13. Oh yes, nothing riles me up like that and one year, the snow plow dumped snow at the end of the driveway overnight and we got freezing rain. No Prestone Heat or melting crystals got rid of that mound of icy snow and I didn’t get out of the driveway for two months. I tagged along with my neighbor Marge for some grocery items (perishables, as I get my pantry items ahead of time). That sounds like nice memories – you should write about them sometime Barbara. I can remember building a snow fort in the front yard with my next-door/best friend, Linda Crosby.

          14. Two months! Seems like the city should have done something about that… Thank goodness you had Marge to help you out. It’s no wonder you dread winter so much. But I guess living on the shady side of the street would have advantages in the summer. It must make things a little cooler in your front yard.

          15. I e-mailed the City’s DPS Barbara and they said “we can’t come and shovel out every home where we dump snow.” And, I do all my own snow, but I’ve been outside with a big snowfall on a weekend, with men using snowblowers and they don’t come help at the end of the driveway. A family down the street went around on Christmas one year and shoveled in the middle of the night as a good-will gesture. They were the parents and two teenage girls and they shoveled everyone out by hand. Yes, it is cooler in the front yard in Summer. I do dread Winter. I’ve heard mixed reports – some say it will be brutal, some say wetter than usual (rain/freezing rain) due to La Nina. I am going to enjoy this last nice weekend with 74-degree temps, after our rain and snow flurries we had Monday through Thursday.

          16. It’s a wonderful thing when neighbors see a need and lend a helping hand! Sometimes we would pay teenagers who came around looking for work to shovel out our car. I was so cold last winter I’m starting to be anxious about this coming winter. I used to be able to warm up better when I was younger and had some meat on my bones… Enjoy your warm weekend!

          17. Teenagers used to go around looking to shovel for money. When I was a teenager I raked leaves and shoveled snow – the going rate was not much at that time. They don’t come around now, even if they have the day off from school due to a large snowfall/snow emergency situation. My first car was a VW Beetle. My parents bought it when I started college. If it rained or snowed, it wouldn’t start and if it was just plain cold, the heat was non-existent until I pulled into the driveway. Back then it was short dresses/skirts too, so shorter coats … how did we do it Barbara? I was a waitress at the diner and wore a short uniform as it was the style. I’d go out at 6:30 to brush off the car or scrape ice. If it snowed a lot my boss would pick me up – the diner was not very far away.

            It was just gorgeous out today. I gave the car a run and returned to Sterling State Park, a new venue for me that I visited three weeks ago, but had not seen the entire park.
            I had not been there since I was about 11 or 12 years old. It was a 60-mile round trip drive in the country, just beautiful. The hiking trail I was on today was six miles and went around a big marsh (90% of which was completely dried up). So it was not very picturesque and I thought I’d never reach the end of the loop – whew! I will not last long tonight. All I saw critter-wise was one squirrel and five or six swans paddling around the part that had water. They took off all at once. Our warm weather (it got to 74 today) is here through Tuesday night – hope you got the same sunny, warm weather.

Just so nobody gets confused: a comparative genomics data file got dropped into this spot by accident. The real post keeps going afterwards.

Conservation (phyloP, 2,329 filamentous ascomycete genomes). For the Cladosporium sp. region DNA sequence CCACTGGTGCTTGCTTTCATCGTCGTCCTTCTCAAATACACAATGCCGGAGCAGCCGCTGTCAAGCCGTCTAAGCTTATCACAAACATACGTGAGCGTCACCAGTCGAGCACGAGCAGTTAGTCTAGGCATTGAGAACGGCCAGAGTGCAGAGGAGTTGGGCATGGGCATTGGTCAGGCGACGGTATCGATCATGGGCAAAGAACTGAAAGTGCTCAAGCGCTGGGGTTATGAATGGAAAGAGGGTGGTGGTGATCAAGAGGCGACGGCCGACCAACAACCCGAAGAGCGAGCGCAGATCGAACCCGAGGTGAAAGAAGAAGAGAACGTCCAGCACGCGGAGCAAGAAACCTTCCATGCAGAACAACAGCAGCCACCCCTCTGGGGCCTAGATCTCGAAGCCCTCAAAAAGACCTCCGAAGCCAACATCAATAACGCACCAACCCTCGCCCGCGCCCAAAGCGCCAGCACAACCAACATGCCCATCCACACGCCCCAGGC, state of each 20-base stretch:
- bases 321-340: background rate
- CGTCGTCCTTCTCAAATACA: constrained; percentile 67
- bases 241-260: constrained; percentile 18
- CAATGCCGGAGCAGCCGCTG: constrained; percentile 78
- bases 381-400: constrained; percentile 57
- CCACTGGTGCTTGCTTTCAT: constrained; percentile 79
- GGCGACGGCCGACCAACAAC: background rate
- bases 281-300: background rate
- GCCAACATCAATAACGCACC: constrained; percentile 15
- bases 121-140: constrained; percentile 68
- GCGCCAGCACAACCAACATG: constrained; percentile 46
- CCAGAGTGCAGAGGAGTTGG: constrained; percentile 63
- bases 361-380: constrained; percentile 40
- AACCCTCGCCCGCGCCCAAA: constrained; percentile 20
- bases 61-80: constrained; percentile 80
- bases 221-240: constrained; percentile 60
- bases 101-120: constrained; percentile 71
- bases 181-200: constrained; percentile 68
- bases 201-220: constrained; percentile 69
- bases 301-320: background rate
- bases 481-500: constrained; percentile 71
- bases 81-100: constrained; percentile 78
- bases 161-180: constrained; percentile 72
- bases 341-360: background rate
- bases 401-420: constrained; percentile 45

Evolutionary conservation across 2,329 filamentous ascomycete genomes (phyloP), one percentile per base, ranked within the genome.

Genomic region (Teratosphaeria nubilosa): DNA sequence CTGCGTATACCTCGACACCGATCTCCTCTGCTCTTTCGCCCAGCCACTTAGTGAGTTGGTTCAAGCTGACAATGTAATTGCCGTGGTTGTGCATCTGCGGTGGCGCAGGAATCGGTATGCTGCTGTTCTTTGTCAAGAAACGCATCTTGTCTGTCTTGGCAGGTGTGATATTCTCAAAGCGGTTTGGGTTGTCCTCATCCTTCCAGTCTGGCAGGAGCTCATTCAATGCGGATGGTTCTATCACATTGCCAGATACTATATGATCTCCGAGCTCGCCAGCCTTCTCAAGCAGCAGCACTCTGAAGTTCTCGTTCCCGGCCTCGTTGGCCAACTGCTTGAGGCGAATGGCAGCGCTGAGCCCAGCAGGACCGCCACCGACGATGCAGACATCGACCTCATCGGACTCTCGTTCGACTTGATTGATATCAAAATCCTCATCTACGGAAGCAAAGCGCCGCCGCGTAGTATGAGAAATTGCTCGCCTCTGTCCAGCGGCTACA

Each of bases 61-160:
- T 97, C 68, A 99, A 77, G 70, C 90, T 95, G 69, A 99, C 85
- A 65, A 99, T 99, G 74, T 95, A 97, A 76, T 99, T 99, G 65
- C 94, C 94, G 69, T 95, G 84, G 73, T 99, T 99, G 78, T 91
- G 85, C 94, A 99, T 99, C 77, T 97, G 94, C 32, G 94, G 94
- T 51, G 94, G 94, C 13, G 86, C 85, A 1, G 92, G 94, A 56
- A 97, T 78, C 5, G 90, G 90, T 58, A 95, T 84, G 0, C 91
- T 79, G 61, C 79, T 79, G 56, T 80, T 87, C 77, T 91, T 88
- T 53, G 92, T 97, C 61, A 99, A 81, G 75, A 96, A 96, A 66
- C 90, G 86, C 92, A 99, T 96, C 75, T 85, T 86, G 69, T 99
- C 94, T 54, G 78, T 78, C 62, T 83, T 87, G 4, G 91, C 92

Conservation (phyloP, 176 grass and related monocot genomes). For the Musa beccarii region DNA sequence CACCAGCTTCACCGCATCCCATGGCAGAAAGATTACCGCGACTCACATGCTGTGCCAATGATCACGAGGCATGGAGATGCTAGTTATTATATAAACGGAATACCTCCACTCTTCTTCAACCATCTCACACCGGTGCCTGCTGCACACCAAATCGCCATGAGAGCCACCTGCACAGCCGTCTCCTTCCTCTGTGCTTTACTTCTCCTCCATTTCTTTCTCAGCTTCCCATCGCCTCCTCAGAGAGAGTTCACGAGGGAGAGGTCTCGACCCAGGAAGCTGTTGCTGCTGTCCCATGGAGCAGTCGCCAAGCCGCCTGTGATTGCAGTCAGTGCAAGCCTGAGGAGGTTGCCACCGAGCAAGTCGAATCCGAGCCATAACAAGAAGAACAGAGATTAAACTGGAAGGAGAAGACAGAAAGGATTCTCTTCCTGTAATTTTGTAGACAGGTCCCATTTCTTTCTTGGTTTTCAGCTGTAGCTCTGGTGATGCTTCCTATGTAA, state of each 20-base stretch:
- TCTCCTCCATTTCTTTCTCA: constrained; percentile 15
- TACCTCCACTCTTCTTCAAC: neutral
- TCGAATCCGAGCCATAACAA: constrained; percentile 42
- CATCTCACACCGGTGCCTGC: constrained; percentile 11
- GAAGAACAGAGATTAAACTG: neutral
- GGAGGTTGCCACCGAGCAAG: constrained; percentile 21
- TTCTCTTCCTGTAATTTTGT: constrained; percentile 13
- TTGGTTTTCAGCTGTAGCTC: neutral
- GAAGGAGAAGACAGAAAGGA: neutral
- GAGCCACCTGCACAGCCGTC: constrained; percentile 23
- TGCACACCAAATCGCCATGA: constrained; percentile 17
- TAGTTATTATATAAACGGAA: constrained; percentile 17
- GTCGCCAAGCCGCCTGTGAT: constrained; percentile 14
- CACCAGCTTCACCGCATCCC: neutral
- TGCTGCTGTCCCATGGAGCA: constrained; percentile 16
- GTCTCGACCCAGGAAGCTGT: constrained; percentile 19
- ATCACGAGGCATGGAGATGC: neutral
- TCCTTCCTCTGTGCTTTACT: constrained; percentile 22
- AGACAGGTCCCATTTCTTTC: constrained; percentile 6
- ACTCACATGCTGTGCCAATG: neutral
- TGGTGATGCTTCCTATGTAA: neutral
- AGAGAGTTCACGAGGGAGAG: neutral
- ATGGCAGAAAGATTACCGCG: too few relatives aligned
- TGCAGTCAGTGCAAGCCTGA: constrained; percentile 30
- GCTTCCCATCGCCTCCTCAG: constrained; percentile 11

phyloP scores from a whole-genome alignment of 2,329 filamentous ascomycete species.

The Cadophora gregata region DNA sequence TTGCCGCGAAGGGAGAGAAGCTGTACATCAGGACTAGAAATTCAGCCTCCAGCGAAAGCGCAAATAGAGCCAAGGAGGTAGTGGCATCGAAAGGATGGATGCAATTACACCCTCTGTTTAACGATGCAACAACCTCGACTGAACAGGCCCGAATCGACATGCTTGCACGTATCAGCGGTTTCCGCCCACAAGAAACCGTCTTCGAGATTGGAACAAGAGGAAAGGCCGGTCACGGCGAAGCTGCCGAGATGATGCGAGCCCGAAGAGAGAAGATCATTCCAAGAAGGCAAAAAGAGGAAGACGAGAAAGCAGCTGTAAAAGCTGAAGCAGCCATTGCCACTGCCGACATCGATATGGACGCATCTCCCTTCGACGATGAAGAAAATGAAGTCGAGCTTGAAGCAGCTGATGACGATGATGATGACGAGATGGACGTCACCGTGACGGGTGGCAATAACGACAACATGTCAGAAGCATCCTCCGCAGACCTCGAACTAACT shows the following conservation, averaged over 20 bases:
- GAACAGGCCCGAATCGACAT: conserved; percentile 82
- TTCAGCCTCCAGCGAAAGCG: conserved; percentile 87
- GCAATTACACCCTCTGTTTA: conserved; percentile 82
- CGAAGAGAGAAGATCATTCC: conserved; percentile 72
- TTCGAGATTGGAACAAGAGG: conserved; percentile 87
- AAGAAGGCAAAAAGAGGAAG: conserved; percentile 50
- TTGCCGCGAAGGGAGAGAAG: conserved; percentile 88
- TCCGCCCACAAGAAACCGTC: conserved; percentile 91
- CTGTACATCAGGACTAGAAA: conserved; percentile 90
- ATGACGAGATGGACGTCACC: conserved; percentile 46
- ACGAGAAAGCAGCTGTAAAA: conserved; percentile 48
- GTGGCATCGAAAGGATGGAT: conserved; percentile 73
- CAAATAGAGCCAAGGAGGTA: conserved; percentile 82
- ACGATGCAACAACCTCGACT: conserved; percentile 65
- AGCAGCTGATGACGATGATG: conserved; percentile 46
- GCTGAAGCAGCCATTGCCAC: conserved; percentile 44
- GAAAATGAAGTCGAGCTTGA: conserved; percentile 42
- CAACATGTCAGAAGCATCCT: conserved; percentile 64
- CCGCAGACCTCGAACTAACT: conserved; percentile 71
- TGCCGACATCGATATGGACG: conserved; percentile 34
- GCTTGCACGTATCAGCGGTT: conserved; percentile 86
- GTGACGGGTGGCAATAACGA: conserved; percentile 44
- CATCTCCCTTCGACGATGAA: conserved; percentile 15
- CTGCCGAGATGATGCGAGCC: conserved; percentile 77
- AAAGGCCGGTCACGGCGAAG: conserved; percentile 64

18. My grandparents had a VW Beetle when we were little kids. I always thought it was so cute, it was a little white one. (Their last name was White so it was often their color choice for cars.) I managed to skirt around the minidress trend by wearing jeans all the time, our high school allowed that. The few times I did wear a dress I liked to wear those popular thick knitted tights with it for warmth. It still takes some cars too long to warm up. Our current carhas seat warmers which I use all the time now and wonder how I lived without that luxury before. Too bad your uniform was so short, so unrealistic in the winter. It never made sense to me to be bundled up on top and almost naked on the bottom…

            So glad you had a gorgeous day! Our Saturday was fantastic but it rained yesterday and is supposed to rain for the next three days. I’m happy for the needed rain but wonder what leaves will be left to see when it’s over. Six miles is a very long loop, well done, my friend!

          19. The earliest VW Beetles were such workhorses. My father had a gray one and then my VW Beetle was the opposite of reliable – that’s for sure. My father took it over, I got a Pacer and it was not much better, especially with the stalling issues.

            I also like the heated seats and wonder how I lived without them and sure could have used warm seats in that short uniform dress in the Winter.

            Pants were only allowed in middle school one day a year and we had to pay a fee to wear them and that went to a fund to buy bagels I think, a special treat for us. You just reached in a box and grabbed one – no butter, or cream cheese, just a plain bagel. We were still excited about that,

            It was absolutely gorgeous Saturday through today and an all-day rain tomorrow. We will get a quarter inch of rain – don’t think it will help much but we have rain coming in next week for two or three days.

            Thank you Barbara. My six-mile treks wear me out and I get heavy eyes in the evening. πŸ™‚